Congressional Chairmen Leery of Budget Caps
Washington Post Staff Writers
Tuesday, April 6, 1999; Page A4
Congressional Republicans have muscled through a budget proposal that sticks to strict spending limits and allows the GOP to cast itself as the guardian of fiscal discipline. But the Republican subcommittee chairmen charged with implementing the plan later this year have a message for their colleagues: It won't work.
Senior appropriators say their leaders have put them in a straitjacket. They must provide large increases to fund GOP priorities in defense and education, absorb huge military emergencies such as Kosovo and still hold overall spending at least $9 billion below last year.
This is a zero-sum game, and appropriators warn that they will have to make drastic, politically dangerous and, some say, unrealistic cuts in beloved projects and programs to make the numbers balance out. Lawmakers may lose the bridges and highway overpasses that ease the path to reelection, the appropriators say. Maintenance at national parks may suffer. Energy research may have to be abandoned, and funding for the National Institutes of Health reduced. The Coast Guard may have to terminate shipbuilding contracts.
Interviews with most of the 26 chairmen of the House and Senate Appropriations subcommittees that fund the federal government revealed widespread doubt that the spending limits can be maintained and exasperation with colleagues who refuse to exceed them even as they demand funding for pet programs and projects.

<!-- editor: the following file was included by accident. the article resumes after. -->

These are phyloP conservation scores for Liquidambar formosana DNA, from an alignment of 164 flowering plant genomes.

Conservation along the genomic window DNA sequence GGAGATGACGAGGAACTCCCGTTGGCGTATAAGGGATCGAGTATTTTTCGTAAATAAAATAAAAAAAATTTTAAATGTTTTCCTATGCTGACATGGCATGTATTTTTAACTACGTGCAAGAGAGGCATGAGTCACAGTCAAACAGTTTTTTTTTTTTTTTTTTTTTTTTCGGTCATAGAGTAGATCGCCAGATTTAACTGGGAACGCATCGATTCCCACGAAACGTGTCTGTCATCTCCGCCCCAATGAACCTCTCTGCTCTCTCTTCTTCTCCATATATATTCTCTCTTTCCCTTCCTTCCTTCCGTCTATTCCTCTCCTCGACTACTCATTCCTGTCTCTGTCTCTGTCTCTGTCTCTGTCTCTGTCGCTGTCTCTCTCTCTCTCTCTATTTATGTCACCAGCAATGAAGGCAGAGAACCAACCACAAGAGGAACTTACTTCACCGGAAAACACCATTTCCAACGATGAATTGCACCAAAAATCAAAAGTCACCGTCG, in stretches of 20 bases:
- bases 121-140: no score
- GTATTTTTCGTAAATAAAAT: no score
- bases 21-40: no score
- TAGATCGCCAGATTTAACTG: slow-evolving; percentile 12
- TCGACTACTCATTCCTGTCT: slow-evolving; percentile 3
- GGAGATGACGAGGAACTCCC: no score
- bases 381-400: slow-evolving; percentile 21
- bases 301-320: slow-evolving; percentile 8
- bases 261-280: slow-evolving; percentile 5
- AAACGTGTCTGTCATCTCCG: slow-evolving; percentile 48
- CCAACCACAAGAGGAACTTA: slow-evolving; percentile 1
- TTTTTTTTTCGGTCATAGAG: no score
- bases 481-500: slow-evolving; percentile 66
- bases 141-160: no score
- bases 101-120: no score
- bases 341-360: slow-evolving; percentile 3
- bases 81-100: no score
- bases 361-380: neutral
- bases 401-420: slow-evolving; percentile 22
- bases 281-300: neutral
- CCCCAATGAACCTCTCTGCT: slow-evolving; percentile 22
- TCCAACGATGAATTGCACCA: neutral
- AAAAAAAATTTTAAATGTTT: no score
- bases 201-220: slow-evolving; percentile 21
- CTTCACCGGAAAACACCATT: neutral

"There's an awful lot of people around here who don't want to give something to get something," said Sen. Ben Nighthorse Campbell (R-Colo.), chairman of the Appropriations subcommittee that funds the Treasury Department, the Postal Service and numerous White House agencies. "You never say never, if you can't follow through."
"I don't think we can live under these [spending] caps," said Senate Appropriations Committee Chairman Ted Stevens (R-Alaska).
The spending caps apply to $536.3 billion of the $1.7 trillion federal budget, the so-called discretionary funds that pay for the vast government bureaucracy and most of what it does every day, including programs as diverse as energy research, highway building and maintaining U.S. forces in the Balkans. The current caps were imposed in 1997 as part of a strategy for gradually reducing federal spending to bring the budget within balance in five years.
Although the booming economy helped balance the budget four years ahead of schedule, the caps have stayed in place and, indeed, are already proving to be much too tight for lawmakers to live with. Bipartisan pressure for more money last year provoked a showdown in which President Clinton demanded and got more money for his priorities, while Republicans seized the opportunity to add money for theirs.
The result was about $21 billion in "emergency" spending above the 1999 caps -- an embarrassing experience that the GOP has vowed never to repeat.
The Republican leadership is anxious to maintain the high ground in its battle with Clinton over who is the more zealous protector of Social Security; at this point, any spending above the caps would dip into money both parties say should be used for shoring up the massive retirement program.
But many appropriators warn that fiscal purity will ultimately be overwhelmed by the practical reality that both parties want more money and will eventually be willing to bust the caps to get it.
Indeed, the House has already exceeded the caps, passing a bill last month that included $195 million to reimburse the military for hurricane relief in Central America. Appropriators said that was just a harbinger of much more to come. They noted that by sticking with the caps in strict Republican budget proposals approved in March, the GOP is headed down a blind alley.